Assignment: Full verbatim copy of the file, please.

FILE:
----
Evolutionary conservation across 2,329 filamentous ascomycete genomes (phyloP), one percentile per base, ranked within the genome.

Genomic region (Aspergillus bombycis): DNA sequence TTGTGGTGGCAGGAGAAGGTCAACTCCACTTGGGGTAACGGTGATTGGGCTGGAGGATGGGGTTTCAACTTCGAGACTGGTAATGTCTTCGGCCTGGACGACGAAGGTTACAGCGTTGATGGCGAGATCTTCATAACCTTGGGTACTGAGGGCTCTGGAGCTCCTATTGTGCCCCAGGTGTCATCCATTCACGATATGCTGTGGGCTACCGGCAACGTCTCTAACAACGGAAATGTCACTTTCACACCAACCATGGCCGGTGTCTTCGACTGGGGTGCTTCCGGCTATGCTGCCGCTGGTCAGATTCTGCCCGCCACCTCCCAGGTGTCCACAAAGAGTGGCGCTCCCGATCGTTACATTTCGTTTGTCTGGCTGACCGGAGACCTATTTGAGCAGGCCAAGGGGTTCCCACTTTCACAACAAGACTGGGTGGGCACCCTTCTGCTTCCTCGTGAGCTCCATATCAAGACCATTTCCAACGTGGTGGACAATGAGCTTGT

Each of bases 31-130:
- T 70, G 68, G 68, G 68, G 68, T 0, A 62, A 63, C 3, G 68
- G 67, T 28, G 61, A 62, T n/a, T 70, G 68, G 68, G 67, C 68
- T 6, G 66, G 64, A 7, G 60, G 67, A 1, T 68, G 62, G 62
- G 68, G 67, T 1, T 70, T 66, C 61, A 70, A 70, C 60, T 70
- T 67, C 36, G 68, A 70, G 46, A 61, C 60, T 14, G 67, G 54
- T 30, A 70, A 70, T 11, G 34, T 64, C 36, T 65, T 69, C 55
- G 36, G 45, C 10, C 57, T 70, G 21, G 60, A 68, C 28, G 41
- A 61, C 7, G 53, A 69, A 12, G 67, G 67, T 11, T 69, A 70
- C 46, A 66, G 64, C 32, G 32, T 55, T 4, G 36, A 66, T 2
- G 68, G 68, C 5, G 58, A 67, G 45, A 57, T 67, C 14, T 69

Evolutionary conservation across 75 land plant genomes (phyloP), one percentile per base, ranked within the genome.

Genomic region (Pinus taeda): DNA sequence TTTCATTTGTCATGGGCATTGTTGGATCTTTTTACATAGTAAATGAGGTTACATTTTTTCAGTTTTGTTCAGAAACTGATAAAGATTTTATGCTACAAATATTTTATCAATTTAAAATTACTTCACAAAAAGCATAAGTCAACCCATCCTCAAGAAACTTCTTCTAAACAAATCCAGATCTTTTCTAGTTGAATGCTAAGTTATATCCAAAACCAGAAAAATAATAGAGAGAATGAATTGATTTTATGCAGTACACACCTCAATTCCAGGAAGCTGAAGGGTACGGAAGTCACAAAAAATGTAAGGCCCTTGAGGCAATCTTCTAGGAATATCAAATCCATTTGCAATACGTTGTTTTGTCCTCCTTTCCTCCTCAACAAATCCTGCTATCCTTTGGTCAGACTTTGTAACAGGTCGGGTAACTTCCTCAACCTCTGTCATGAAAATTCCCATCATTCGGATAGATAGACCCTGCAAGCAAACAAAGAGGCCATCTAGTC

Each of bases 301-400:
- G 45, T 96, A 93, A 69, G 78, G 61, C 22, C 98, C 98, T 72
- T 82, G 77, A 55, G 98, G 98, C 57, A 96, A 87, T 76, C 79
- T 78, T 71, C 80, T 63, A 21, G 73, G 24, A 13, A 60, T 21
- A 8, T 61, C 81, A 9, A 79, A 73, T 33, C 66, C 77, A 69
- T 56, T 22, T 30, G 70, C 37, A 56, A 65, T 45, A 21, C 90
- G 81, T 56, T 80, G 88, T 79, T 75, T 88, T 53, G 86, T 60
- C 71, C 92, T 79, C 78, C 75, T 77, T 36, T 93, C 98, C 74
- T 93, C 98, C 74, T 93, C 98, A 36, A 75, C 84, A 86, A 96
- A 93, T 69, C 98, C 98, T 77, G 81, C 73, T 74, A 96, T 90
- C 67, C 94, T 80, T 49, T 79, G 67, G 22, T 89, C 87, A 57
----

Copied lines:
Evolutionary conservation across 2,329 filamentous ascomycete genomes (phyloP), one percentile per base, ranked within the genome.

Genomic region (Aspergillus bombycis): DNA sequence TTGTGGTGGCAGGAGAAGGTCAACTCCACTTGGGGTAACGGTGATTGGGCTGGAGGATGGGGTTTCAACTTCGAGACTGGTAATGTCTTCGGCCTGGACGACGAAGGTTACAGCGTTGATGGCGAGATCTTCATAACCTTGGGTACTGAGGGCTCTGGAGCTCCTATTGTGCCCCAGGTGTCATCCATTCACGATATGCTGTGGGCTACCGGCAACGTCTCTAACAACGGAAATGTCACTTTCACACCAACCATGGCCGGTGTCTTCGACTGGGGTGCTTCCGGCTATGCTGCCGCTGGTCAGATTCTGCCCGCCACCTCCCAGGTGTCCACAAAGAGTGGCGCTCCCGATCGTTACATTTCGTTTGTCTGGCTGACCGGAGACCTATTTGAGCAGGCCAAGGGGTTCCCACTTTCACAACAAGACTGGGTGGGCACCCTTCTGCTTCCTCGTGAGCTCCATATCAAGACCATTTCCAACGTGGTGGACAATGAGCTTGT

Each of bases 31-130:
- T 70, G 68, G 68, G 68, G 68, T 0, A 62, A 63, C 3, G 68
- G 67, T 28, G 61, A 62, T n/a, T 70, G 68, G 68, G 67, C 68
- T 6, G 66, G 64, A 7, G 60, G 67, A 1, T 68, G 62, G 62
- G 68, G 67, T 1, T 70, T 66, C 61, A 70, A 70, C 60, T 70
- T 67, C 36, G 68, A 70, G 46, A 61, C 60, T 14, G 67, G 54
- T 30, A 70, A 70, T 11, G 34, T 64, C 36, T 65, T 69, C 55
- G 36, G 45, C 10, C 57, T 70, G 21, G 60, A 68, C 28, G 41
- A 61, C 7, G 53, A 69, A 12, G 67, G 67, T 11, T 69, A 70
- C 46, A 66, G 64, C 32, G 32, T 55, T 4, G 36, A 66, T 2
- G 68, G 68, C 5, G 58, A 67, G 45, A 57, T 67, C 14, T 69

Evolutionary conservation across 75 land plant genomes (phyloP), one percentile per base, ranked within the genome.

Genomic region (Pinus taeda): DNA sequence TTTCATTTGTCATGGGCATTGTTGGATCTTTTTACATAGTAAATGAGGTTACATTTTTTCAGTTTTGTTCAGAAACTGATAAAGATTTTATGCTACAAATATTTTATCAATTTAAAATTACTTCACAAAAAGCATAAGTCAACCCATCCTCAAGAAACTTCTTCTAAACAAATCCAGATCTTTTCTAGTTGAATGCTAAGTTATATCCAAAACCAGAAAAATAATAGAGAGAATGAATTGATTTTATGCAGTACACACCTCAATTCCAGGAAGCTGAAGGGTACGGAAGTCACAAAAAATGTAAGGCCCTTGAGGCAATCTTCTAGGAATATCAAATCCATTTGCAATACGTTGTTTTGTCCTCCTTTCCTCCTCAACAAATCCTGCTATCCTTTGGTCAGACTTTGTAACAGGTCGGGTAACTTCCTCAACCTCTGTCATGAAAATTCCCATCATTCGGATAGATAGACCCTGCAAGCAAACAAAGAGGCCATCTAGTC

Each of bases 301-400:
- G 45, T 96, A 93, A 69, G 78, G 61, C 22, C 98, C 98, T 72
- T 82, G 77, A 55, G 98, G 98, C 57, A 96, A 87, T 76, C 79
- T 78, T 71, C 80, T 63, A 21, G 73, G 24, A 13, A 60, T 21
- A 8, T 61, C 81, A 9, A 79, A 73, T 33, C 66, C 77, A 69
- T 56, T 22, T 30, G 70, C 37, A 56, A 65, T 45, A 21, C 90
- G 81, T 56, T 80, G 88, T 79, T 75, T 88, T 53, G 86, T 60
- C 71, C 92, T 79, C 78, C 75, T 77, T 36, T 93, C 98, C 74
- T 93, C 98, C 74, T 93, C 98, A 36, A 75, C 84, A 86, A 96
- A 93, T 69, C 98, C 98, T 77, G 81, C 73, T 74, A 96, T 90
- C 67, C 94, T 80, T 49, T 79, G 67, G 22, T 89, C 87, A 57